- the name, address and registration number of the originating carrier;
- the bill of lading or freight bill number;
- the amount of compensation received by the broker for the service performed, as well as the name of the payer;
- a description of any non-brokerage services performed in connection with every shipment, or other activity, the amount of compensation received for the service, and the name of the payer; and
- the amount of any freight charges collected by the broker and the date of payment to the carrier.
These records are kept for a period of three years, and each party to a particular transaction has a right to review the records relating to that transaction.
One of the most appealing aspects of being an agent for a freight brokerage business is that your physical startup requirements are relatively small.
Unlike a carrier or freight forwarder, you don’t need a truck, warehouse or loading dock. Your customers aren’t likely to come to your location, so you don’t need to worry about an impressive reception area or elegant offices. In fact, while there are some definite advantages to a commercial location, an agent can easily operate from a home office or even a spare bedroom in their home.
Where you operate depends on your resources and goals for your company.
Many agents start from home with the goal of moving into commercial space as soon as they’re established with a few clients. This varies between agents and it is a great goal if that is important to you.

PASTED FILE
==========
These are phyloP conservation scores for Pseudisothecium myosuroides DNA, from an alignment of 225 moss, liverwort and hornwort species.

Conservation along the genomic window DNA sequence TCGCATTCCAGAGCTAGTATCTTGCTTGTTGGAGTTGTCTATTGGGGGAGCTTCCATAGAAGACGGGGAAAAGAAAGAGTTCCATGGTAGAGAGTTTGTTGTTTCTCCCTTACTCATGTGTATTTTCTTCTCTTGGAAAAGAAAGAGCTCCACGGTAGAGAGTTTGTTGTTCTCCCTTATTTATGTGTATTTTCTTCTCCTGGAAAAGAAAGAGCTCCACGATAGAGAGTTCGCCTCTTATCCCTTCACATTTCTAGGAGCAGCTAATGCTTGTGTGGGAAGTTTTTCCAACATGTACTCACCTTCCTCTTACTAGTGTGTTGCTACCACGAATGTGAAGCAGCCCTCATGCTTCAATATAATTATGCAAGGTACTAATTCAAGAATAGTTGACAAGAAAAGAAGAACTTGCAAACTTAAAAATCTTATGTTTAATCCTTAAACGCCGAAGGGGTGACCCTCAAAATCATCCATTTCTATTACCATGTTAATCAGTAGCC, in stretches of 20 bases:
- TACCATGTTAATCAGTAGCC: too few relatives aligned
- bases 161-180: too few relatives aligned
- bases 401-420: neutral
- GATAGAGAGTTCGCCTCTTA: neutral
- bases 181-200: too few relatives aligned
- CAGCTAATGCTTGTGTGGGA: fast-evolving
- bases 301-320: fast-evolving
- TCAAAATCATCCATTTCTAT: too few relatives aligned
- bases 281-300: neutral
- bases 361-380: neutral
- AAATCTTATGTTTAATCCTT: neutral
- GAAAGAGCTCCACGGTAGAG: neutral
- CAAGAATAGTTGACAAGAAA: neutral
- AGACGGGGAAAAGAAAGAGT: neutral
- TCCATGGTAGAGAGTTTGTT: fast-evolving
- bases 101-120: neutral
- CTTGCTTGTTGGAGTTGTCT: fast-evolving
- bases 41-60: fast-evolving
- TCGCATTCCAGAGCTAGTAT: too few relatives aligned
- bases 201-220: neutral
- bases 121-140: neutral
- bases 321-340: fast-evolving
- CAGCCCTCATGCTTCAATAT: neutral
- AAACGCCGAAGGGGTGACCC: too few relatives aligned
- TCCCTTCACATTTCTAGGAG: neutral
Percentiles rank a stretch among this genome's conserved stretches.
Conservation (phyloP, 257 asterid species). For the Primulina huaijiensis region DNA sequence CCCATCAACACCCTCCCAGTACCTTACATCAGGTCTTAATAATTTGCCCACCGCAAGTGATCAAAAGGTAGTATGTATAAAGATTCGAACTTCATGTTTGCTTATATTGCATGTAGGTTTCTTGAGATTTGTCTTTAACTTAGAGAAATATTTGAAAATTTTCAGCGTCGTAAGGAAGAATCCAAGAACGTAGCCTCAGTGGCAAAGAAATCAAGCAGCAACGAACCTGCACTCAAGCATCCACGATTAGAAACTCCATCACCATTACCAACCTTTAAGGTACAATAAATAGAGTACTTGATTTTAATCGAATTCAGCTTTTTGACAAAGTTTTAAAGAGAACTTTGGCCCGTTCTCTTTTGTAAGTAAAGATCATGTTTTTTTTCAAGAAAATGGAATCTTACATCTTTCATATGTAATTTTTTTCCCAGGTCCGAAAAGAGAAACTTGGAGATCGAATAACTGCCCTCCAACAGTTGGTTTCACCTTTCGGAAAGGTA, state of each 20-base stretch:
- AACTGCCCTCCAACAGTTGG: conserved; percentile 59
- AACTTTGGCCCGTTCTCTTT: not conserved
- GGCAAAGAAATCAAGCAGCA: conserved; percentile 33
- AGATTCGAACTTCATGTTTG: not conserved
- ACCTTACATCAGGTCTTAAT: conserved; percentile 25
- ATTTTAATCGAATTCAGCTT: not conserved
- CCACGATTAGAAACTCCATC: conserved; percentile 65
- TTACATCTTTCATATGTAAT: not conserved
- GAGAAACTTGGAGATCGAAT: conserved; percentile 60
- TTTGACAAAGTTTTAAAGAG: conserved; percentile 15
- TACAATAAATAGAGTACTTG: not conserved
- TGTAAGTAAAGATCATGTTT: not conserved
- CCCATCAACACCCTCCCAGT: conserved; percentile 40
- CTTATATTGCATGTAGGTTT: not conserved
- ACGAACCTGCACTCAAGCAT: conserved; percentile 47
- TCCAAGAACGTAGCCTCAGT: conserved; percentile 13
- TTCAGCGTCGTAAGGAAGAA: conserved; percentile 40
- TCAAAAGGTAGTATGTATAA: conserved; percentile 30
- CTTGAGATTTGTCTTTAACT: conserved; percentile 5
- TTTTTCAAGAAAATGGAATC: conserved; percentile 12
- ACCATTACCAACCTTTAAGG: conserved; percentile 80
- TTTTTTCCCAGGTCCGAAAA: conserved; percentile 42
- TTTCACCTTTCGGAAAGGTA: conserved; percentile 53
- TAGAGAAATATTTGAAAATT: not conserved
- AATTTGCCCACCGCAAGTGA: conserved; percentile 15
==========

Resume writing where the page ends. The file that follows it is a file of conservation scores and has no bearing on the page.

The major benefit of being a home based agent is the fact that it significantly reduces the amount of startup and operating capital you’ll need. But there’s more to consider than simply the upfront cash you’ll need. Do you have a separate room for an office, or will you have to work at the dining room table? Can you set up a comfortable workstation with all the tools and equipment you’ll need? Can you separate your work area from the rest of the house so you can have privacy when you’re working-as well as get away from “the office” when you’re not?
By contrast, starting in a commercial location requires more initial cash than starting from home. If you decide to do this, your range of options is fairly broad, and your choice should be guided largely by the goals you’ve set for your business in terms of market and growth. Consider office buildings, light industrial parks and executive suites.
Unless you have an extremely large home, you’ll find that a commercial location allows you to create a setup that’s more efficient and practical than what you might be able to do in a spare bedroom.